At this spring's Storage Networking World conference, one of the more popular questions asked was "How can I protect...
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the data in my remote offices?"
Two things could be agreed upon during such discussions:
The solution is to stop dealing with whole files from the remote offices.
Since replication technology propagates only the bytes that have changed, one can do an initial mirror (think full backup) and then keep the two copies in sync via replication. Now, in your data center, you have a local copy of remote data. So, do a local backup.
Since users aren't actively accessing the second copy of the files, they are natively closed -- regardless of whether the production files are user documents or SQL/Exchange databases. And you can do it without backup agents.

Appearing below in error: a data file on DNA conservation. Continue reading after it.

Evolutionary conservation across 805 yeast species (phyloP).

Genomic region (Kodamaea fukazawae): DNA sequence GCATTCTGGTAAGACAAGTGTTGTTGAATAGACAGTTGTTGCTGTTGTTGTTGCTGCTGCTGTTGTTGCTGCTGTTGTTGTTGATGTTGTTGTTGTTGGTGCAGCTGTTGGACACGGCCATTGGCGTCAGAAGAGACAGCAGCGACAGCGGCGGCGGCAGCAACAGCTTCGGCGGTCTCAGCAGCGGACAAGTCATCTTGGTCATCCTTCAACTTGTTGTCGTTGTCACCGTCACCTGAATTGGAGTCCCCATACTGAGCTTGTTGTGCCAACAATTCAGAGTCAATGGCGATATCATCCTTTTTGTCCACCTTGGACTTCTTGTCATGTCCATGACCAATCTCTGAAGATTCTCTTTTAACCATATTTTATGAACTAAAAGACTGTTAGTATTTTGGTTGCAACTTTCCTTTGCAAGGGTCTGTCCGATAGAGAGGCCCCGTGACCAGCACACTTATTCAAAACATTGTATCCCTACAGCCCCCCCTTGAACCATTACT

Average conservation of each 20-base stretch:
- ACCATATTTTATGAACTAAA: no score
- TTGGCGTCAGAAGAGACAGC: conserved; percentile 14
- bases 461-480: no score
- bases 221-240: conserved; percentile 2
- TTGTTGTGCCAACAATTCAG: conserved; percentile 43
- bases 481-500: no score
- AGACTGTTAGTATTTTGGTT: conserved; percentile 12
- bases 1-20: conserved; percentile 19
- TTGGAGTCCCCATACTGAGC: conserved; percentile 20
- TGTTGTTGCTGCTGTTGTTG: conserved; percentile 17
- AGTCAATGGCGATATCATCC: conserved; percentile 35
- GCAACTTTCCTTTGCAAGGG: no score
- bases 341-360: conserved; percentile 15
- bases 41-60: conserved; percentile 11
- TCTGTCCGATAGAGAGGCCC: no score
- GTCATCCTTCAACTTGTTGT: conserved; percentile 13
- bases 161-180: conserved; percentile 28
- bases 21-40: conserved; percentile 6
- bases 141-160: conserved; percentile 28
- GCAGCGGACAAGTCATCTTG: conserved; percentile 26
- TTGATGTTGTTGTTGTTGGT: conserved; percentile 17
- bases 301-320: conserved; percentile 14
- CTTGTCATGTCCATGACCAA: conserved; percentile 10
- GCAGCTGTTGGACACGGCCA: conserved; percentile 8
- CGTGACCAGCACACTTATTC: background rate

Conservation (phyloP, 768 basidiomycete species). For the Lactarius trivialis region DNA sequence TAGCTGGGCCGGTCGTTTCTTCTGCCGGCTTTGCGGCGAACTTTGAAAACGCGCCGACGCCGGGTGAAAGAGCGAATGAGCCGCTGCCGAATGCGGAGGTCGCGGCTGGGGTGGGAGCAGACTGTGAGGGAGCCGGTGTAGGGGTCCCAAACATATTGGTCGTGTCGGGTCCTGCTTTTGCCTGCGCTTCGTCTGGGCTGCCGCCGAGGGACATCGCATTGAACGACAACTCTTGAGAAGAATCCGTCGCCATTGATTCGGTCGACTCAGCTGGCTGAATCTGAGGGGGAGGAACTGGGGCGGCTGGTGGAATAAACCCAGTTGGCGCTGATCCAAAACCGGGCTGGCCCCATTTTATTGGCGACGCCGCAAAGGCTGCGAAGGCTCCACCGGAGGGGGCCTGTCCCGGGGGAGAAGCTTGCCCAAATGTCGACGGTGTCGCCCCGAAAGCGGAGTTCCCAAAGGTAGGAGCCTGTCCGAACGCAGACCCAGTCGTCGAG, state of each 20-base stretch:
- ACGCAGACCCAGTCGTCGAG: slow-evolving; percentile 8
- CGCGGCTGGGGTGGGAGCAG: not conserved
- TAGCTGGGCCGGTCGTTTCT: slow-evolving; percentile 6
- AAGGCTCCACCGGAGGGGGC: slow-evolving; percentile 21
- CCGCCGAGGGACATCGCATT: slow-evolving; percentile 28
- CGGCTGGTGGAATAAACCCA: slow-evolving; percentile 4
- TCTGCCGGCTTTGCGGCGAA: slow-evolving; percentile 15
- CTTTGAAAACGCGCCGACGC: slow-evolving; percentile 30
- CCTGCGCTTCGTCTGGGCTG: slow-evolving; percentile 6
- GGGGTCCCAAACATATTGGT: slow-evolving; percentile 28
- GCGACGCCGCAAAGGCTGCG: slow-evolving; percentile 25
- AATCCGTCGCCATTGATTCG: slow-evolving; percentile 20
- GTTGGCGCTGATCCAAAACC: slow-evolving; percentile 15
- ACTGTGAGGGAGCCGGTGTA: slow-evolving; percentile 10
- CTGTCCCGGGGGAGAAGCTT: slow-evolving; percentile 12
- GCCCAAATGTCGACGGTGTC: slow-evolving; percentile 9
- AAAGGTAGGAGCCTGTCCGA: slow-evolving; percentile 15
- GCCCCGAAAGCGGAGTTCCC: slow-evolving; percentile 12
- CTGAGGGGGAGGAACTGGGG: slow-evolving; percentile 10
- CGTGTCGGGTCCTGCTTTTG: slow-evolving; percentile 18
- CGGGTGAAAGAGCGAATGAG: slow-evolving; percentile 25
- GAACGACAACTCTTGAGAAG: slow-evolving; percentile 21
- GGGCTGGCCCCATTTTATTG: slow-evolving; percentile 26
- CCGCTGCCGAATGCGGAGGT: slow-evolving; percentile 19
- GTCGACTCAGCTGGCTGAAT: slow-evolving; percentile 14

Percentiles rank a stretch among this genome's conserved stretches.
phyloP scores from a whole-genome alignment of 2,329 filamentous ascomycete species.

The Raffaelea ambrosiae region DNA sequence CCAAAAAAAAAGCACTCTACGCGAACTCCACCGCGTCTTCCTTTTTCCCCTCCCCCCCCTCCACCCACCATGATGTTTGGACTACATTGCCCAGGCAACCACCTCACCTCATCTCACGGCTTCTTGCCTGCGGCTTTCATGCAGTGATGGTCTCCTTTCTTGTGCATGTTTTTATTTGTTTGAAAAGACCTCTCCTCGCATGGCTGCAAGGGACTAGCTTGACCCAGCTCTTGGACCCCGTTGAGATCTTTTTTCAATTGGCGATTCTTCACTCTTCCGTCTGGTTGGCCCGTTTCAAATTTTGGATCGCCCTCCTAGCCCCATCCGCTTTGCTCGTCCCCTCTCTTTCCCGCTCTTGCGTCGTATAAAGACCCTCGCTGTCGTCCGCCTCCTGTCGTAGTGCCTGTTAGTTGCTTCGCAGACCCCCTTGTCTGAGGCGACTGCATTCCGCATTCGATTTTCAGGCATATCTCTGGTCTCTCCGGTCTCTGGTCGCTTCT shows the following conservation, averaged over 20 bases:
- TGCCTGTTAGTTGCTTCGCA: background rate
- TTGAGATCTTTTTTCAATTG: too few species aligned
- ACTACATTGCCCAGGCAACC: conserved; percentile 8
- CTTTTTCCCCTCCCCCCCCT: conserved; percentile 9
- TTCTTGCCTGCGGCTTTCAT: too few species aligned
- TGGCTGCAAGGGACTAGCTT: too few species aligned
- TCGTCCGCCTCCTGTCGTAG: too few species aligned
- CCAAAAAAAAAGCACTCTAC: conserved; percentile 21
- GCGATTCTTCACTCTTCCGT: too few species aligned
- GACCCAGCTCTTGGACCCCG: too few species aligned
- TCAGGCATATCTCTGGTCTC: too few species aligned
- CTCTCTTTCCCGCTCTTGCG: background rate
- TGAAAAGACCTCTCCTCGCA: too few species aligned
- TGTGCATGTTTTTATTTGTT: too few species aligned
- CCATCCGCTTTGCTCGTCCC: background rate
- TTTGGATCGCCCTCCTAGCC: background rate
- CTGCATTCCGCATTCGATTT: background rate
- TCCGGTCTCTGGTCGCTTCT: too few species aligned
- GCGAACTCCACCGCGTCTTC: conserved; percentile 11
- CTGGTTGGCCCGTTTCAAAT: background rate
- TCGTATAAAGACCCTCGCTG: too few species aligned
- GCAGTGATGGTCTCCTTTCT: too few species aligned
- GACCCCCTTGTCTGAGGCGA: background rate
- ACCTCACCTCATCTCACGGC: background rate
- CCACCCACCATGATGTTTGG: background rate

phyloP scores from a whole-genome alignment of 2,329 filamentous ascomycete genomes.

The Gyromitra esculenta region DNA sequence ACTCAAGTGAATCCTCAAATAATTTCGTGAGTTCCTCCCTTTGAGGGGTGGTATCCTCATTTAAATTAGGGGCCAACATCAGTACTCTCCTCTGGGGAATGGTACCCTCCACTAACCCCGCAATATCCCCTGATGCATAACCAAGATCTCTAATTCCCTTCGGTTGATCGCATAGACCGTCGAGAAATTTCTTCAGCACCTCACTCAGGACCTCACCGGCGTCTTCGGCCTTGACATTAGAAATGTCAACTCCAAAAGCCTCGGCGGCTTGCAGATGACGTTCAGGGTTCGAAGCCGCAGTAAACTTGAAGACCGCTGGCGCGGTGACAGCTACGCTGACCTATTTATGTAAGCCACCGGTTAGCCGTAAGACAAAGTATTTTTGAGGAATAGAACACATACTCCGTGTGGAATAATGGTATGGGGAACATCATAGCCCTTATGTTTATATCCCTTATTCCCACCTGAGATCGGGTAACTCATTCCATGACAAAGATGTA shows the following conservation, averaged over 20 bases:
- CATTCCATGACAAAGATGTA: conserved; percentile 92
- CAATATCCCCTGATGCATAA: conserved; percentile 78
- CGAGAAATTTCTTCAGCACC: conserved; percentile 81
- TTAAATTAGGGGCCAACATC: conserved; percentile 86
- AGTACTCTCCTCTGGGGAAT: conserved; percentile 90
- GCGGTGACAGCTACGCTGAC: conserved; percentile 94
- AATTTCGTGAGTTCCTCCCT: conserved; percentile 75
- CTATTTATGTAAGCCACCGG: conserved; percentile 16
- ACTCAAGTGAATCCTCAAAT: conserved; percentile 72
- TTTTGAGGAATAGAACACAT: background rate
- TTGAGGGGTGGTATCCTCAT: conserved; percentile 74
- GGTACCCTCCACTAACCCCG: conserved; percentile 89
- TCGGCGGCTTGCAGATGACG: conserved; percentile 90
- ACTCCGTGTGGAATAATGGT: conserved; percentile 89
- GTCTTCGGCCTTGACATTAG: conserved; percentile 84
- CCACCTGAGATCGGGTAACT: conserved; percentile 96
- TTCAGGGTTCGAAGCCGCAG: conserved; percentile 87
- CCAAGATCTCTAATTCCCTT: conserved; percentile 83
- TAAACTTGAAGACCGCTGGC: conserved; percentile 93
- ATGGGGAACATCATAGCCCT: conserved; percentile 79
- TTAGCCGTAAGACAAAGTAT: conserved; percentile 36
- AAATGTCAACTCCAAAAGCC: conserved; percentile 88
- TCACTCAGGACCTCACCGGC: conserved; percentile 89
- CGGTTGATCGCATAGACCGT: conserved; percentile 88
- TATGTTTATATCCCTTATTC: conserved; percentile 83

Two last gotchas to consider:
Bottom line -- more and more critical data (and that which will be most time/labor consuming to replace) exists outside of the corporate data center, so it needs to be protected.
About the Author: Jason Buffington has been working in the networking industry since 1989, with a majority of that time being focused on data protection. He is a Certified Business Continuity Planner and a Microsoft MCT/MCSE. Jason currently serves as the Director of Business Continuity for NSI Software, enabling high availability and disaster recovery via replication software. He can be reached at firstname.lastname@example.org.